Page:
Sunday 20 May 2018

Questions of language and balance

Talking of complaints from both sides...

This week's edition of Newswatch (only on the BBC News Channel last night due to today's Royal Wedding coverage) featured complaints about the BBC's coverage of the violence on the Gaza-Israel border. 

Samira Ahmed said that "hundreds" had complained that the BBC's reporting had been pro-Israel, and the programme then featured two examples of such complaints. Both focused on BBC headlines. The first said the BBC headline calling it a "clash" was a disgrace and that it was a "massacre" of "unarmed protestors, some of whom were children". The second objected to the headline use of the word 'defending' (as in 'Israel was defending itself') and say that in using it the BBC was "playing [its] part in this atrocity and supporting future atrocities".

Then Samira said that "hundreds" had also complained that the BBC's reporting had been anti-Israel, again featuring two examples of those kinds of complaints. The first complained about the BBC using the word 'protest' to describe the Palestinians' "war-like actions at the Gaza border" and saying it should have been called a 'riot'. The second said the BBC's coverage was "unrelievedly from the Palestinian point of view" and that Israel faced "a massed invasion" that, if successful, "could easily have resulted in the murder of many Jews".

Complaints from both sides then, and it's interesting that it was the BBC's choice of language that was the main thorn of contention from both sides.

Next came a BBC statement. As you won't be surprised to hear, it didn't admit to any failings on the BBC's part: 
Perceptions of what happened are split and fiercely held, as reflected by weighted terms such as massacre, invasion, riot and murder. The role of BBC News is to explain to audiences with sensitivity and impartiality what is happening in this complex conflict and why, whilst hearing from a range of different voices. We are committed to continuing to report and analyse the ongoing events in an accurate, fair and balanced way.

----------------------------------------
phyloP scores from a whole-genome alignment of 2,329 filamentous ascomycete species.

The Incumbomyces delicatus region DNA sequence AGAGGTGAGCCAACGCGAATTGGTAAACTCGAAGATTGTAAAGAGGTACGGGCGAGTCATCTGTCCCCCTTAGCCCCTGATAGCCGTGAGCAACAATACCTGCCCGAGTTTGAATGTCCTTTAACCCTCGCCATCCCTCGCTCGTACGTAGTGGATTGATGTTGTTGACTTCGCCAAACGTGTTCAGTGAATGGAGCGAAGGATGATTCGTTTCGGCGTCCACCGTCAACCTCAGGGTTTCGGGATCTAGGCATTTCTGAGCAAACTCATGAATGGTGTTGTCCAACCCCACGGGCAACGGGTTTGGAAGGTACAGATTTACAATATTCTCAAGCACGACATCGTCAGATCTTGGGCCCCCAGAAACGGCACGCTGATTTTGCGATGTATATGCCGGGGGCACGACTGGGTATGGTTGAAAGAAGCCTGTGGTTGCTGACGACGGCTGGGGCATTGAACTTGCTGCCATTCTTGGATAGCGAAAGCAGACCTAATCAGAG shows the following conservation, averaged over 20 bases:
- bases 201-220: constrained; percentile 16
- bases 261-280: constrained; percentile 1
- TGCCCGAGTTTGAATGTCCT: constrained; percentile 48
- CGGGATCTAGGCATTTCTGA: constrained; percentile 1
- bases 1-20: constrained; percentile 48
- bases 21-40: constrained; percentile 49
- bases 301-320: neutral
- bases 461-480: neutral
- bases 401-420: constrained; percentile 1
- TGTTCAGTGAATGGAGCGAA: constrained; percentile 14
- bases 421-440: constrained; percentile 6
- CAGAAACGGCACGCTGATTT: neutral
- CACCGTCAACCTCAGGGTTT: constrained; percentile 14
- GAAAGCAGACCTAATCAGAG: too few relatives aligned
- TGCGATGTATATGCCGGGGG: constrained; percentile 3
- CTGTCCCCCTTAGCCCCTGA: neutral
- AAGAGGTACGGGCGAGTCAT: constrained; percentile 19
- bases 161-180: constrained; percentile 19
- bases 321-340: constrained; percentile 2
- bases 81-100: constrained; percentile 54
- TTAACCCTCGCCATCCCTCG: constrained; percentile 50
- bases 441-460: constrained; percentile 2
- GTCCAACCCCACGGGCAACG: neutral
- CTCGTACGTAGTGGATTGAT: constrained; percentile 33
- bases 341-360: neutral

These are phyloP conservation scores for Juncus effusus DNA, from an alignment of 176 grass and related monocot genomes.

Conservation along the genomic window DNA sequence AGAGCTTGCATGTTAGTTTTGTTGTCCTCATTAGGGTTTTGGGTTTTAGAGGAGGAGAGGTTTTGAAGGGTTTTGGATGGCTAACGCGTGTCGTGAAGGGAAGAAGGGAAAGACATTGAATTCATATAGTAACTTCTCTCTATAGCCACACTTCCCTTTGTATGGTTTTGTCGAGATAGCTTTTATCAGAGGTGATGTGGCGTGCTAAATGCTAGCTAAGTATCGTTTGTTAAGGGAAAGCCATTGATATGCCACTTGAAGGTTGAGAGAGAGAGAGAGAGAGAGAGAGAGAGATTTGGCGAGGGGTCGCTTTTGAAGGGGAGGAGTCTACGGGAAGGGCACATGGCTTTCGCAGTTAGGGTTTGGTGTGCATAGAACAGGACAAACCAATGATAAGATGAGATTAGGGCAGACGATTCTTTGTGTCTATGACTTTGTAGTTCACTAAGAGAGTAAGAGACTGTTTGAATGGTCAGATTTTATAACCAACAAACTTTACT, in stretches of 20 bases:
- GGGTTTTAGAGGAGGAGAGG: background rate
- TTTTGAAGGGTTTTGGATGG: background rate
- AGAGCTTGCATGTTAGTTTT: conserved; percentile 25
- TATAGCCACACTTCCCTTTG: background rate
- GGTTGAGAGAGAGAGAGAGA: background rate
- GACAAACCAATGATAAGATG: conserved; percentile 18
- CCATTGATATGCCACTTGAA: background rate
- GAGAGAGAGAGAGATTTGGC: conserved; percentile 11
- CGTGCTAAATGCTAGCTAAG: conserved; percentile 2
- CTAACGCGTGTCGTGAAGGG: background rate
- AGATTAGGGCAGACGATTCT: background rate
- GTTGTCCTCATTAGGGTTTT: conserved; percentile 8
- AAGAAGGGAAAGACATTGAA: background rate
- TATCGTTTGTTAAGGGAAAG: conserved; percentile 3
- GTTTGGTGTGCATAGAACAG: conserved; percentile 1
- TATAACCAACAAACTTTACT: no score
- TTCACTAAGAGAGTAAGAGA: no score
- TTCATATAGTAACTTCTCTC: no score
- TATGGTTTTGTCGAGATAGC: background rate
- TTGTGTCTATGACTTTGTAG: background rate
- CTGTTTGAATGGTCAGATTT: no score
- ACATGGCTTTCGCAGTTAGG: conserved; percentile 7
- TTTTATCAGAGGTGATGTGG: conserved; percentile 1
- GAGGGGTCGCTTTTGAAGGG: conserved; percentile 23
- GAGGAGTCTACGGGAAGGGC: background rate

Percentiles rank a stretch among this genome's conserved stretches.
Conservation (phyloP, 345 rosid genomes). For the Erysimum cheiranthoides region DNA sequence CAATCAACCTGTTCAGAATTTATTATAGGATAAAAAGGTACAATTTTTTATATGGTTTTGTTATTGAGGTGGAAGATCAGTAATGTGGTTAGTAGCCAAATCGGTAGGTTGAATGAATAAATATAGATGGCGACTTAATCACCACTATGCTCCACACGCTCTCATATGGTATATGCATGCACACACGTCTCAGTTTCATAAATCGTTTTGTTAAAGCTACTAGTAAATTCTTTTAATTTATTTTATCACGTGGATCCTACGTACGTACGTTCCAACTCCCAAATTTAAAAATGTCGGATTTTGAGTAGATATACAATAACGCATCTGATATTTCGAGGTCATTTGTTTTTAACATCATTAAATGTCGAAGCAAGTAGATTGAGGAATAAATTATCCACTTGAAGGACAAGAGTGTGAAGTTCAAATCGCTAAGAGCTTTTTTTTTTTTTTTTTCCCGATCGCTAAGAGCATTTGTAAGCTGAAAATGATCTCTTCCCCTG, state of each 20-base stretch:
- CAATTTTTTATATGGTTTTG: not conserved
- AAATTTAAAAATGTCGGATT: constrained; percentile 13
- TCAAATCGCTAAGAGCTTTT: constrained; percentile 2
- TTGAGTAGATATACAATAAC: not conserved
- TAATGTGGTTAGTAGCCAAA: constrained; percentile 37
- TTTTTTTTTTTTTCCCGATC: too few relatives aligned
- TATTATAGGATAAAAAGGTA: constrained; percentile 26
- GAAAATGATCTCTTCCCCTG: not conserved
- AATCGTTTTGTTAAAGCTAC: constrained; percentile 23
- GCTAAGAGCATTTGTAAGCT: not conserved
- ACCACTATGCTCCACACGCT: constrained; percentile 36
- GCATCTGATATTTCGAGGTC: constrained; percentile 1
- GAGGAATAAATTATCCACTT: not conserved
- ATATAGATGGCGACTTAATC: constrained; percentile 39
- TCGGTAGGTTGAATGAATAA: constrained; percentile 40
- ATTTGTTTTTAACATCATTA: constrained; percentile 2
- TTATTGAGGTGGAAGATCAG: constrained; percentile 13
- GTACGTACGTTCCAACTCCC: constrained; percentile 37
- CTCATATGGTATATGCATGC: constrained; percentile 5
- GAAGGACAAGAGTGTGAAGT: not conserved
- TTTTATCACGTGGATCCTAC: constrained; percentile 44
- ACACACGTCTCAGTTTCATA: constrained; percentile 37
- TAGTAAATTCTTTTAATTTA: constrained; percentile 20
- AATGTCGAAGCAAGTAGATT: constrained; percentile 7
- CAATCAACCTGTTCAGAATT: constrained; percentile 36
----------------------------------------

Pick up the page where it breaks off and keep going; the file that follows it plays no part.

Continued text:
As so often with such 'complaints from both sides' questions, the big question is - as both sides can't be right - is neither side right and the BBC, thus, justified in its self-regard? Or is one side right and the other wrong and the BBC, thus,  not justified in its self-regard?

Sue and I - impartially or otherwise - have previously had our say on some of the BBC's latest coverage and we both think BBC anti-Israel bias seeped through strongly, especially in the contributions of Jeremy Bowen, the BBC's Middle East editor, and we've laid out our case over various threads.

I'd just add to my earlier transcription posts, that none of the BBC One main bulletins (One, Six or Ten) included what for those pro-Israel people who originally felt disturbed and even disgusted by Israel's security response proved a game-changer: Hamas's claim that over 80% of the Palestinians killed that day were Hamas members. (As you know Hamas is considered to be a terrorist organisation by the US, the UK and the EU and many others). Wasn't this an engineered-by-Hamas 'mass martyrdom' stunt which sucked in all the Jeremy Bowens of this world? BBC One News viewers were unlikely to consider that given that the BBC circus quickly moved on. 


  1. Complaints from both sides is a very convenient ‘get out of jail’ card for the BBC and they play it all the time to prove impartiality.

    I think an easier way to judge the BBC and their bias is to look at the report and the use of words.

    As a general rule it is easy to spot who the BBC think is right or wrong and who is in the dock so to speak.

    There are so many topics where the ‘right or wrong’ narrative is used by the BBC and it’s very transparent to the reader/listener/viewer.

  2. 50 years ago support for Israel was the consensus. Let's stop playing the BBC's game and focus on preventing the destabilisation of our culture and country through largely unregulated mass immigration.


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